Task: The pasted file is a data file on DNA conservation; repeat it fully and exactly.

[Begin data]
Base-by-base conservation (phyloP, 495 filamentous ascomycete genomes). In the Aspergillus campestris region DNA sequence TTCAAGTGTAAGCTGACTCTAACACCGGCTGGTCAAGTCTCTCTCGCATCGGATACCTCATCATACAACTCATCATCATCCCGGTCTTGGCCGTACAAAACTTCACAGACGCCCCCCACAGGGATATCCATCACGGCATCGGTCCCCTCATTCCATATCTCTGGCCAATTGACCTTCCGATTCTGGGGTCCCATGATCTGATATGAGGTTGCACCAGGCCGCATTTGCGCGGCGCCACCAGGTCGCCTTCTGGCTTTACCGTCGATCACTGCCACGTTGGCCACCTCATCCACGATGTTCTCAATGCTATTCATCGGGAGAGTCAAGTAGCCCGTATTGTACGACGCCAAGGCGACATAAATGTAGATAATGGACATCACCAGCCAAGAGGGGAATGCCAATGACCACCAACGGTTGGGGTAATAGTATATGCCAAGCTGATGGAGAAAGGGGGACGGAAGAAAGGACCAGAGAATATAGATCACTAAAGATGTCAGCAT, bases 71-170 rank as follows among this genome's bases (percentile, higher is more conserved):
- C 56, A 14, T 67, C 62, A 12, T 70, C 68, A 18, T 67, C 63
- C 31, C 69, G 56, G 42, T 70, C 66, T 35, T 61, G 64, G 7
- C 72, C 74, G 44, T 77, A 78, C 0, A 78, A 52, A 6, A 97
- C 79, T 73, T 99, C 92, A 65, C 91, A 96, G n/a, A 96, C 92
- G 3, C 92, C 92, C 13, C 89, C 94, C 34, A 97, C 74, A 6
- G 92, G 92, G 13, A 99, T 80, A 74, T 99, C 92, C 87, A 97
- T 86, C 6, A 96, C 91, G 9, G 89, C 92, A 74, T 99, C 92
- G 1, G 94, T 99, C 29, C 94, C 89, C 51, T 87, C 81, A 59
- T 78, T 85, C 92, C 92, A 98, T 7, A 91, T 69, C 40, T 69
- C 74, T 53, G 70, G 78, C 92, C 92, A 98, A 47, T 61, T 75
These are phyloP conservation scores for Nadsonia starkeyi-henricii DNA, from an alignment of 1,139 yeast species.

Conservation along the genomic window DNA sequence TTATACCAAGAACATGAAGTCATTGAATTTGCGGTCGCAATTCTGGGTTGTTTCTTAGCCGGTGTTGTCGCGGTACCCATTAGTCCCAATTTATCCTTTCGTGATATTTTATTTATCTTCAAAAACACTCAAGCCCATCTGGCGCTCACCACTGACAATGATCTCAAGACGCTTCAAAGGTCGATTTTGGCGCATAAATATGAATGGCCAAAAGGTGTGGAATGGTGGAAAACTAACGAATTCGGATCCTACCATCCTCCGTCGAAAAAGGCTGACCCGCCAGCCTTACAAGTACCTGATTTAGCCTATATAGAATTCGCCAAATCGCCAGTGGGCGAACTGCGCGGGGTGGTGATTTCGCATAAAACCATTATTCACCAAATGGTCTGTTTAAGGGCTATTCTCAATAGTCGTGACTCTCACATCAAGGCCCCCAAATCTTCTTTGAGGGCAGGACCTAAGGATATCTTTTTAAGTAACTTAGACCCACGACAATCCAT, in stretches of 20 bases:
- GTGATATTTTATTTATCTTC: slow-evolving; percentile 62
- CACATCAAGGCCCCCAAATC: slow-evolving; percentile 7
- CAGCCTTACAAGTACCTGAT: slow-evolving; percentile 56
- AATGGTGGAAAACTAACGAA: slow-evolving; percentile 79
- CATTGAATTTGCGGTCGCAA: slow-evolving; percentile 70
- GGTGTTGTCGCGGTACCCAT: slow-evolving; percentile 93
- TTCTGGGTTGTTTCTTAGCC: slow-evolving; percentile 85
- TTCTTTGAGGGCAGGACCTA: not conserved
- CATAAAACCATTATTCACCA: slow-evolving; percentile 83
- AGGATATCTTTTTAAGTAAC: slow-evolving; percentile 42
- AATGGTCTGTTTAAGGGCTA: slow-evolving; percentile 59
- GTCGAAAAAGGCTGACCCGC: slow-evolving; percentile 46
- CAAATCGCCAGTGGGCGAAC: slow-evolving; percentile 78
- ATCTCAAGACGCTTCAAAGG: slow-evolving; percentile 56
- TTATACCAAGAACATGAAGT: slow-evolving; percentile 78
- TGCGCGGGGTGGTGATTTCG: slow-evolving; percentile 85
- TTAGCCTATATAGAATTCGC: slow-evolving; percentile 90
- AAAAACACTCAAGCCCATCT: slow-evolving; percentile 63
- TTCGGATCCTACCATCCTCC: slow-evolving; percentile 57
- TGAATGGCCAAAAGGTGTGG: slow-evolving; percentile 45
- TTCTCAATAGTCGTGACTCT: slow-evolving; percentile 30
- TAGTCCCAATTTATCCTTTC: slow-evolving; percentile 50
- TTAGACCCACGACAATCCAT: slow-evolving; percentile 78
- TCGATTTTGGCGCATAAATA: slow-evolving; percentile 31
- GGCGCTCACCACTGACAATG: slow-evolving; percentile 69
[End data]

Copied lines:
Base-by-base conservation (phyloP, 495 filamentous ascomycete genomes). In the Aspergillus campestris region DNA sequence TTCAAGTGTAAGCTGACTCTAACACCGGCTGGTCAAGTCTCTCTCGCATCGGATACCTCATCATACAACTCATCATCATCCCGGTCTTGGCCGTACAAAACTTCACAGACGCCCCCCACAGGGATATCCATCACGGCATCGGTCCCCTCATTCCATATCTCTGGCCAATTGACCTTCCGATTCTGGGGTCCCATGATCTGATATGAGGTTGCACCAGGCCGCATTTGCGCGGCGCCACCAGGTCGCCTTCTGGCTTTACCGTCGATCACTGCCACGTTGGCCACCTCATCCACGATGTTCTCAATGCTATTCATCGGGAGAGTCAAGTAGCCCGTATTGTACGACGCCAAGGCGACATAAATGTAGATAATGGACATCACCAGCCAAGAGGGGAATGCCAATGACCACCAACGGTTGGGGTAATAGTATATGCCAAGCTGATGGAGAAAGGGGGACGGAAGAAAGGACCAGAGAATATAGATCACTAAAGATGTCAGCAT, bases 71-170 rank as follows among this genome's bases (percentile, higher is more conserved):
- C 56, A 14, T 67, C 62, A 12, T 70, C 68, A 18, T 67, C 63
- C 31, C 69, G 56, G 42, T 70, C 66, T 35, T 61, G 64, G 7
- C 72, C 74, G 44, T 77, A 78, C 0, A 78, A 52, A 6, A 97
- C 79, T 73, T 99, C 92, A 65, C 91, A 96, G n/a, A 96, C 92
- G 3, C 92, C 92, C 13, C 89, C 94, C 34, A 97, C 74, A 6
- G 92, G 92, G 13, A 99, T 80, A 74, T 99, C 92, C 87, A 97
- T 86, C 6, A 96, C 91, G 9, G 89, C 92, A 74, T 99, C 92
- G 1, G 94, T 99, C 29, C 94, C 89, C 51, T 87, C 81, A 59
- T 78, T 85, C 92, C 92, A 98, T 7, A 91, T 69, C 40, T 69
- C 74, T 53, G 70, G 78, C 92, C 92, A 98, A 47, T 61, T 75
These are phyloP conservation scores for Nadsonia starkeyi-henricii DNA, from an alignment of 1,139 yeast species.

Conservation along the genomic window DNA sequence TTATACCAAGAACATGAAGTCATTGAATTTGCGGTCGCAATTCTGGGTTGTTTCTTAGCCGGTGTTGTCGCGGTACCCATTAGTCCCAATTTATCCTTTCGTGATATTTTATTTATCTTCAAAAACACTCAAGCCCATCTGGCGCTCACCACTGACAATGATCTCAAGACGCTTCAAAGGTCGATTTTGGCGCATAAATATGAATGGCCAAAAGGTGTGGAATGGTGGAAAACTAACGAATTCGGATCCTACCATCCTCCGTCGAAAAAGGCTGACCCGCCAGCCTTACAAGTACCTGATTTAGCCTATATAGAATTCGCCAAATCGCCAGTGGGCGAACTGCGCGGGGTGGTGATTTCGCATAAAACCATTATTCACCAAATGGTCTGTTTAAGGGCTATTCTCAATAGTCGTGACTCTCACATCAAGGCCCCCAAATCTTCTTTGAGGGCAGGACCTAAGGATATCTTTTTAAGTAACTTAGACCCACGACAATCCAT, in stretches of 20 bases:
- GTGATATTTTATTTATCTTC: slow-evolving; percentile 62
- CACATCAAGGCCCCCAAATC: slow-evolving; percentile 7
- CAGCCTTACAAGTACCTGAT: slow-evolving; percentile 56
- AATGGTGGAAAACTAACGAA: slow-evolving; percentile 79
- CATTGAATTTGCGGTCGCAA: slow-evolving; percentile 70
- GGTGTTGTCGCGGTACCCAT: slow-evolving; percentile 93
- TTCTGGGTTGTTTCTTAGCC: slow-evolving; percentile 85
- TTCTTTGAGGGCAGGACCTA: not conserved
- CATAAAACCATTATTCACCA: slow-evolving; percentile 83
- AGGATATCTTTTTAAGTAAC: slow-evolving; percentile 42
- AATGGTCTGTTTAAGGGCTA: slow-evolving; percentile 59
- GTCGAAAAAGGCTGACCCGC: slow-evolving; percentile 46
- CAAATCGCCAGTGGGCGAAC: slow-evolving; percentile 78
- ATCTCAAGACGCTTCAAAGG: slow-evolving; percentile 56
- TTATACCAAGAACATGAAGT: slow-evolving; percentile 78
- TGCGCGGGGTGGTGATTTCG: slow-evolving; percentile 85
- TTAGCCTATATAGAATTCGC: slow-evolving; percentile 90
- AAAAACACTCAAGCCCATCT: slow-evolving; percentile 63
- TTCGGATCCTACCATCCTCC: slow-evolving; percentile 57
- TGAATGGCCAAAAGGTGTGG: slow-evolving; percentile 45
- TTCTCAATAGTCGTGACTCT: slow-evolving; percentile 30
- TAGTCCCAATTTATCCTTTC: slow-evolving; percentile 50
- TTAGACCCACGACAATCCAT: slow-evolving; percentile 78
- TCGATTTTGGCGCATAAATA: slow-evolving; percentile 31
- GGCGCTCACCACTGACAATG: slow-evolving; percentile 69